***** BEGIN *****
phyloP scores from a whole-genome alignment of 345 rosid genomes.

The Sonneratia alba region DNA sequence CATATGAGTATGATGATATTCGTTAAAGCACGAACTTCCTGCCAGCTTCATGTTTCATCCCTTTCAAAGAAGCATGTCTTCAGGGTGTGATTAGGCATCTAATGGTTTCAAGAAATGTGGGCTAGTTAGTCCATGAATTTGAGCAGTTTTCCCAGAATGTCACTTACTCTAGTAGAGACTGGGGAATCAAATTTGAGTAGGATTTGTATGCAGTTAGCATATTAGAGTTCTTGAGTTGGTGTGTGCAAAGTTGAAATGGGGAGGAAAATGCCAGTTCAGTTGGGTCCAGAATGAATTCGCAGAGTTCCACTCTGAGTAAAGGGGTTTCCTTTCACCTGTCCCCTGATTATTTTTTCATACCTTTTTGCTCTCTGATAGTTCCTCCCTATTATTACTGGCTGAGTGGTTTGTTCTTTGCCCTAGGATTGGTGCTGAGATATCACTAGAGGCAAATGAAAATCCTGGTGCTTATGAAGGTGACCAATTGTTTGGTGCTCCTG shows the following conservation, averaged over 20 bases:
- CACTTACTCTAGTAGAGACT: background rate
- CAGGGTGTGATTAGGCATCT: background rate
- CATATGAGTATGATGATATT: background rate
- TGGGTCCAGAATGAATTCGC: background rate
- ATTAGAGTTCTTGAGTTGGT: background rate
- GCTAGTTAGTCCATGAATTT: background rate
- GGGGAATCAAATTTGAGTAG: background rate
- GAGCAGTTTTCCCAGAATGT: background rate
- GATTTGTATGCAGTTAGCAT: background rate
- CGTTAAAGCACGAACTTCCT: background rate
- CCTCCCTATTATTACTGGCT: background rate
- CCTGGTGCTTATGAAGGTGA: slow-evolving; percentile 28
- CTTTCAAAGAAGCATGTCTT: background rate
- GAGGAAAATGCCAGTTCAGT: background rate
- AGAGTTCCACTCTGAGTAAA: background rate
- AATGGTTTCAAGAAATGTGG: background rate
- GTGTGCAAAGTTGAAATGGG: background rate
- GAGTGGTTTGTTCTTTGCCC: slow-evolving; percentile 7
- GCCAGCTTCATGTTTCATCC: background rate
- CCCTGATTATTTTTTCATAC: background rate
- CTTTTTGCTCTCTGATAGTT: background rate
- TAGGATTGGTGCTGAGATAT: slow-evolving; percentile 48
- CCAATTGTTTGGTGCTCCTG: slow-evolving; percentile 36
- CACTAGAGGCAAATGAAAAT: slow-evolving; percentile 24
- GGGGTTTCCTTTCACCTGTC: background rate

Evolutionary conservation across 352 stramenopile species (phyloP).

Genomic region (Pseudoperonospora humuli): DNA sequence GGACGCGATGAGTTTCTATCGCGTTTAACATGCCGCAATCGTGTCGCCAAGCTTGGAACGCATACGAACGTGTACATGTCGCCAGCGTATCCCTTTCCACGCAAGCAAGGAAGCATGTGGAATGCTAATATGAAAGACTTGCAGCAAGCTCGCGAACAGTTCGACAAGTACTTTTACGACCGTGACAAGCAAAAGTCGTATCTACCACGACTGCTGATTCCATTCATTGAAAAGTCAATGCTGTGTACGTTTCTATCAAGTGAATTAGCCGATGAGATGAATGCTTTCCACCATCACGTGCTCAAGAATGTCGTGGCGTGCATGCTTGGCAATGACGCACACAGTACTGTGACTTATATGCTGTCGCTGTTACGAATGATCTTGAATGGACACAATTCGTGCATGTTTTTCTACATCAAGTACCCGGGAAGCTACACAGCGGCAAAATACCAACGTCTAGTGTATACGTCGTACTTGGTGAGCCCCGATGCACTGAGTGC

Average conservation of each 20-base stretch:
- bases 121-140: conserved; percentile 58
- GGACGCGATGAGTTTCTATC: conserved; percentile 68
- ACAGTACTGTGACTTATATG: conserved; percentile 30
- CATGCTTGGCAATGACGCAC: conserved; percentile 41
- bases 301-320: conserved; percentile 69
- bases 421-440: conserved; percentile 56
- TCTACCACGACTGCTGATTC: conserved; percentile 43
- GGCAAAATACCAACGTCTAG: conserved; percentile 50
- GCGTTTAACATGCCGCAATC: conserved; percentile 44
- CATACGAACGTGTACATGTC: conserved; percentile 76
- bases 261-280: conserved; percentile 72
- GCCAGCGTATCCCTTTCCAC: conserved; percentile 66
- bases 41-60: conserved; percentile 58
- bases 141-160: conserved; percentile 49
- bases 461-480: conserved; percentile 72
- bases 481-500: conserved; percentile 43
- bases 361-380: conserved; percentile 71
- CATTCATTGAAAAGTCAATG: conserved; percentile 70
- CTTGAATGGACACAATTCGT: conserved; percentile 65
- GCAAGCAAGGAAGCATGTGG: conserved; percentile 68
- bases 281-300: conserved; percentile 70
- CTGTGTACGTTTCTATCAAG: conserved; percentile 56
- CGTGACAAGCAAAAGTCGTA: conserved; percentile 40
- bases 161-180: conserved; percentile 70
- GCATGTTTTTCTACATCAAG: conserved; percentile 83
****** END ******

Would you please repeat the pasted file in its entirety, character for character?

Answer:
phyloP scores from a whole-genome alignment of 345 rosid genomes.

The Sonneratia alba region DNA sequence CATATGAGTATGATGATATTCGTTAAAGCACGAACTTCCTGCCAGCTTCATGTTTCATCCCTTTCAAAGAAGCATGTCTTCAGGGTGTGATTAGGCATCTAATGGTTTCAAGAAATGTGGGCTAGTTAGTCCATGAATTTGAGCAGTTTTCCCAGAATGTCACTTACTCTAGTAGAGACTGGGGAATCAAATTTGAGTAGGATTTGTATGCAGTTAGCATATTAGAGTTCTTGAGTTGGTGTGTGCAAAGTTGAAATGGGGAGGAAAATGCCAGTTCAGTTGGGTCCAGAATGAATTCGCAGAGTTCCACTCTGAGTAAAGGGGTTTCCTTTCACCTGTCCCCTGATTATTTTTTCATACCTTTTTGCTCTCTGATAGTTCCTCCCTATTATTACTGGCTGAGTGGTTTGTTCTTTGCCCTAGGATTGGTGCTGAGATATCACTAGAGGCAAATGAAAATCCTGGTGCTTATGAAGGTGACCAATTGTTTGGTGCTCCTG shows the following conservation, averaged over 20 bases:
- CACTTACTCTAGTAGAGACT: background rate
- CAGGGTGTGATTAGGCATCT: background rate
- CATATGAGTATGATGATATT: background rate
- TGGGTCCAGAATGAATTCGC: background rate
- ATTAGAGTTCTTGAGTTGGT: background rate
- GCTAGTTAGTCCATGAATTT: background rate
- GGGGAATCAAATTTGAGTAG: background rate
- GAGCAGTTTTCCCAGAATGT: background rate
- GATTTGTATGCAGTTAGCAT: background rate
- CGTTAAAGCACGAACTTCCT: background rate
- CCTCCCTATTATTACTGGCT: background rate
- CCTGGTGCTTATGAAGGTGA: slow-evolving; percentile 28
- CTTTCAAAGAAGCATGTCTT: background rate
- GAGGAAAATGCCAGTTCAGT: background rate
- AGAGTTCCACTCTGAGTAAA: background rate
- AATGGTTTCAAGAAATGTGG: background rate
- GTGTGCAAAGTTGAAATGGG: background rate
- GAGTGGTTTGTTCTTTGCCC: slow-evolving; percentile 7
- GCCAGCTTCATGTTTCATCC: background rate
- CCCTGATTATTTTTTCATAC: background rate
- CTTTTTGCTCTCTGATAGTT: background rate
- TAGGATTGGTGCTGAGATAT: slow-evolving; percentile 48
- CCAATTGTTTGGTGCTCCTG: slow-evolving; percentile 36
- CACTAGAGGCAAATGAAAAT: slow-evolving; percentile 24
- GGGGTTTCCTTTCACCTGTC: background rate

Evolutionary conservation across 352 stramenopile species (phyloP).

Genomic region (Pseudoperonospora humuli): DNA sequence GGACGCGATGAGTTTCTATCGCGTTTAACATGCCGCAATCGTGTCGCCAAGCTTGGAACGCATACGAACGTGTACATGTCGCCAGCGTATCCCTTTCCACGCAAGCAAGGAAGCATGTGGAATGCTAATATGAAAGACTTGCAGCAAGCTCGCGAACAGTTCGACAAGTACTTTTACGACCGTGACAAGCAAAAGTCGTATCTACCACGACTGCTGATTCCATTCATTGAAAAGTCAATGCTGTGTACGTTTCTATCAAGTGAATTAGCCGATGAGATGAATGCTTTCCACCATCACGTGCTCAAGAATGTCGTGGCGTGCATGCTTGGCAATGACGCACACAGTACTGTGACTTATATGCTGTCGCTGTTACGAATGATCTTGAATGGACACAATTCGTGCATGTTTTTCTACATCAAGTACCCGGGAAGCTACACAGCGGCAAAATACCAACGTCTAGTGTATACGTCGTACTTGGTGAGCCCCGATGCACTGAGTGC

Average conservation of each 20-base stretch:
- bases 121-140: conserved; percentile 58
- GGACGCGATGAGTTTCTATC: conserved; percentile 68
- ACAGTACTGTGACTTATATG: conserved; percentile 30
- CATGCTTGGCAATGACGCAC: conserved; percentile 41
- bases 301-320: conserved; percentile 69
- bases 421-440: conserved; percentile 56
- TCTACCACGACTGCTGATTC: conserved; percentile 43
- GGCAAAATACCAACGTCTAG: conserved; percentile 50
- GCGTTTAACATGCCGCAATC: conserved; percentile 44
- CATACGAACGTGTACATGTC: conserved; percentile 76
- bases 261-280: conserved; percentile 72
- GCCAGCGTATCCCTTTCCAC: conserved; percentile 66
- bases 41-60: conserved; percentile 58
- bases 141-160: conserved; percentile 49
- bases 461-480: conserved; percentile 72
- bases 481-500: conserved; percentile 43
- bases 361-380: conserved; percentile 71
- CATTCATTGAAAAGTCAATG: conserved; percentile 70
- CTTGAATGGACACAATTCGT: conserved; percentile 65
- GCAAGCAAGGAAGCATGTGG: conserved; percentile 68
- bases 281-300: conserved; percentile 70
- CTGTGTACGTTTCTATCAAG: conserved; percentile 56
- CGTGACAAGCAAAAGTCGTA: conserved; percentile 40
- bases 161-180: conserved; percentile 70
- GCATGTTTTTCTACATCAAG: conserved; percentile 83